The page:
Brett Dalton‘s character on Agents of S.H.I.E.L.D., started off as a normal human. He didn’t have bulletproof skin, super-human strength, or enhanced abilities. He hadn’t been resurrected through some mysterious process involving alien transfusions. He wasn’t born with inhuman genealogy that would provide him with a mystical transformation when he encountered terrigen. He was just a human Agent of S.H.I.E.L.D with a rough past and treasonous secrets.
As Grant Ward, Dalton created a character that people loved to hate. Ward’s betrayal was one of the biggest twists in MCU history, a cut so deep that Agent Coulson personally ended the character’s life, in a heart-breaking moment on another planet. Yet somehow, we got more of Dalton, as Hive took over his body and became the villain of season three. His defeat appeared to be the actual end of Dalton on SHIELD, with no chance of resurrecting his physical body, until feason four took us to the Framework – a land where everybody got a second chance (except Lincoln, who died in the process of killing off Hive).
The Grant Ward that everybody met in the Framework was refreshingly enjoyable. Even the long-time Ward haters on the MCU Exchange Podcast were won over by his selfless patriotism. Agents of S.H.I.E.L.D. has done what had previously seemed impossible: They made some fans want more of Grant Ward. And with the revelation that the Darkhold could bring characters into a mortal form, there was a sliver of hope that Grant Ward would, yet again, be able to be brought back to life. However, always one to toy with our emotions, showrunner Jed Whedon has killed those dreams.
Executive producer Jed Whedon tells Entertainment Weekly that they considered bringing him back, along with a few other past characters that could return via the Framework, but “scheduling, or personal issues, or other shows that take our people away” meant that idea just didn’t pan out. Fellow executive producer Jeff Bell adds, “Aida rebuilt her body out of dark stuff from a dark, terrible universe, so she wasn’t exactly human. There was a Darkhold filter through which she came, so it seemed that anyone who came back that way was not, in fact, really themselves, but some corrupted version of themselves.“
Scheduling issues, or as Clark Gregg once called them, “Corporate Stuff,” has been to blame for killing many of fan’s dreams in the MCU. It’s supposedly why Spider-Man and Daredevil will not get to swing through New York City together. It’s why Agent Coulson will not be trying to recruit Luke Cage to S.H.I.E.L.D. It could even be blamed for why Fox still owns rights for The Fantastic Four. Now, in a moment of sadness (or glee, you monsters), we can add the death of Grant Ward, in all of his human forms, to this list.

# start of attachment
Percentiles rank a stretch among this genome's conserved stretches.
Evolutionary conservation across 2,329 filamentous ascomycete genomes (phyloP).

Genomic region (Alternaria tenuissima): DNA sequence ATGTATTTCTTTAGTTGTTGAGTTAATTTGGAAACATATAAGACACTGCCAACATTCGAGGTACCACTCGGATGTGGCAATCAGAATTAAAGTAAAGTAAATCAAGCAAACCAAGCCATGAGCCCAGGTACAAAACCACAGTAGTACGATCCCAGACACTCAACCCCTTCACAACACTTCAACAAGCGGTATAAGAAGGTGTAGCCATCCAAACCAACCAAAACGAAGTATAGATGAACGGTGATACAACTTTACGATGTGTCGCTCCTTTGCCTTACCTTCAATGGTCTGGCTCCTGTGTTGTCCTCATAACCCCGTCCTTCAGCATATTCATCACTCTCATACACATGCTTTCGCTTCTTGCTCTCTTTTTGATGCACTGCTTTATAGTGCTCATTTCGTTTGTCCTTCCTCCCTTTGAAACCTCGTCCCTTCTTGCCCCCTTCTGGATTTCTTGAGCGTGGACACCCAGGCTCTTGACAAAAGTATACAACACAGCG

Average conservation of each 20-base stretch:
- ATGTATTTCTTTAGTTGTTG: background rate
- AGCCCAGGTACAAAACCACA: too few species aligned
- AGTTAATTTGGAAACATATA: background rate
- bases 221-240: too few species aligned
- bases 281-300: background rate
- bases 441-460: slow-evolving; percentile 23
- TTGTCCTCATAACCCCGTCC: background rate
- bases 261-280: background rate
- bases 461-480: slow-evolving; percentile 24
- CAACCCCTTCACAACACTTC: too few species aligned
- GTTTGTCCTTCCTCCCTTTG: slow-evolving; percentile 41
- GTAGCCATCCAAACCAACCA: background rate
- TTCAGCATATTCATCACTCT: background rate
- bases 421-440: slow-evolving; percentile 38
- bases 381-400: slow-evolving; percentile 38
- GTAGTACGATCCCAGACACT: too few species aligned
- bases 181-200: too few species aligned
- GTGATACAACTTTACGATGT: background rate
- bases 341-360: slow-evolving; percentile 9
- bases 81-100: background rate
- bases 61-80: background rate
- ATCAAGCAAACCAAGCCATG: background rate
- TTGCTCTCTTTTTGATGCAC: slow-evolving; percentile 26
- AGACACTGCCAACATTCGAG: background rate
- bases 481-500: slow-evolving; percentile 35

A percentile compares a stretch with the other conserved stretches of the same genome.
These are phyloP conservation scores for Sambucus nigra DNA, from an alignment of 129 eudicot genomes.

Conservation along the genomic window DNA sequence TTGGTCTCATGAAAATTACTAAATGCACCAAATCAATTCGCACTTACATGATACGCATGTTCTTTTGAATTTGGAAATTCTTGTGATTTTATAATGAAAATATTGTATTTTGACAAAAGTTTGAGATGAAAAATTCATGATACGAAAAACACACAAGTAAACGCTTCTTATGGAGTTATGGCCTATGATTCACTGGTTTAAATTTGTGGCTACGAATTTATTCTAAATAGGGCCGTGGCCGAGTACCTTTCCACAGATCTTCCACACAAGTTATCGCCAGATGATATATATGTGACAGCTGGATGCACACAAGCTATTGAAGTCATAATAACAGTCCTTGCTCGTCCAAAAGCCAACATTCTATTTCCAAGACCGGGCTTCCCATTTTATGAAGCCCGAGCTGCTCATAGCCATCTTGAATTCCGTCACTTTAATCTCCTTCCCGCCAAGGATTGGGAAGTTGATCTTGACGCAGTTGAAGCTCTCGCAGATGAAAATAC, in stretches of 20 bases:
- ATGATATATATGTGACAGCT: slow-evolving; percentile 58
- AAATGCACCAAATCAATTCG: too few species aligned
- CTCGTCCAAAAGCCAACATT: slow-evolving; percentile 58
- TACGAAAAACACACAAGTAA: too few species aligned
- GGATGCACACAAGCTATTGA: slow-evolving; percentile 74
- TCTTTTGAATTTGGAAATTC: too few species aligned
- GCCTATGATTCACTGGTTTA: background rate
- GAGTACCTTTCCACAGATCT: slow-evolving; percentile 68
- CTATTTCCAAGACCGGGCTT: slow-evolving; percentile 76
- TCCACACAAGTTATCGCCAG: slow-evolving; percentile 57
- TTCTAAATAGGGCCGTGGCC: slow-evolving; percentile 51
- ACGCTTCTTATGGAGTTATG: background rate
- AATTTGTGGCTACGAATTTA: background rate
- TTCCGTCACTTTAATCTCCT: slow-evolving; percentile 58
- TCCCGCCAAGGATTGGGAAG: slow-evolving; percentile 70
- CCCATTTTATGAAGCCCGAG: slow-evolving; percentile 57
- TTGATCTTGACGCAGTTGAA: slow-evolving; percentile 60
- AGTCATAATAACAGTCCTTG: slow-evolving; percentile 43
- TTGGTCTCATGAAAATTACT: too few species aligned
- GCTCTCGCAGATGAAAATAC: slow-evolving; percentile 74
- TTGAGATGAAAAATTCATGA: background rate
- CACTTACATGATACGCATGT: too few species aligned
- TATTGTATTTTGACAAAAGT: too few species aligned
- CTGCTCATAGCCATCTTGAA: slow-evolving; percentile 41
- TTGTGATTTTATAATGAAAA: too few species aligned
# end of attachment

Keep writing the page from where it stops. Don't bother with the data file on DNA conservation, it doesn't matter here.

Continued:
But, for a ray of hope on a bleak world, keep in mind that we did get a picture of the S.H.I.E.L.D. Agents hanging out with The Defenders, yesterday. We live in a world in which anything is possible, and perhaps, if we all put positive energy into the world, scheduling and personal issues can be overcome, and Grant Ward can be revived, yet again. However, this is not an invitation for those of you that would like to never see the character again (I’m looking at you, Adam, on the MCU Exchange Podcast), to put negative energy into the world in order to keep it from happening.
This is where I would try to make a bunch of “Ward” puns, because that’s one of the best things about discussing Dalton’s time in the MCU. However, this news of his final departure from Agents of S.H.I.E.L.D. is a serious blow to many fans (if not Adam) and some of you may not be ready to move forward int hat way, yet. Share your grief, sorrow, or excitement (you monsters) in the comments. We can, and will, get through this horrific (or exciting, you monsters) news, together.
(If you need more discussion on this topic, be sure to subscribe to the MCU Exchange Podcast, as it will be one of the main topics of discussion in our next episode.)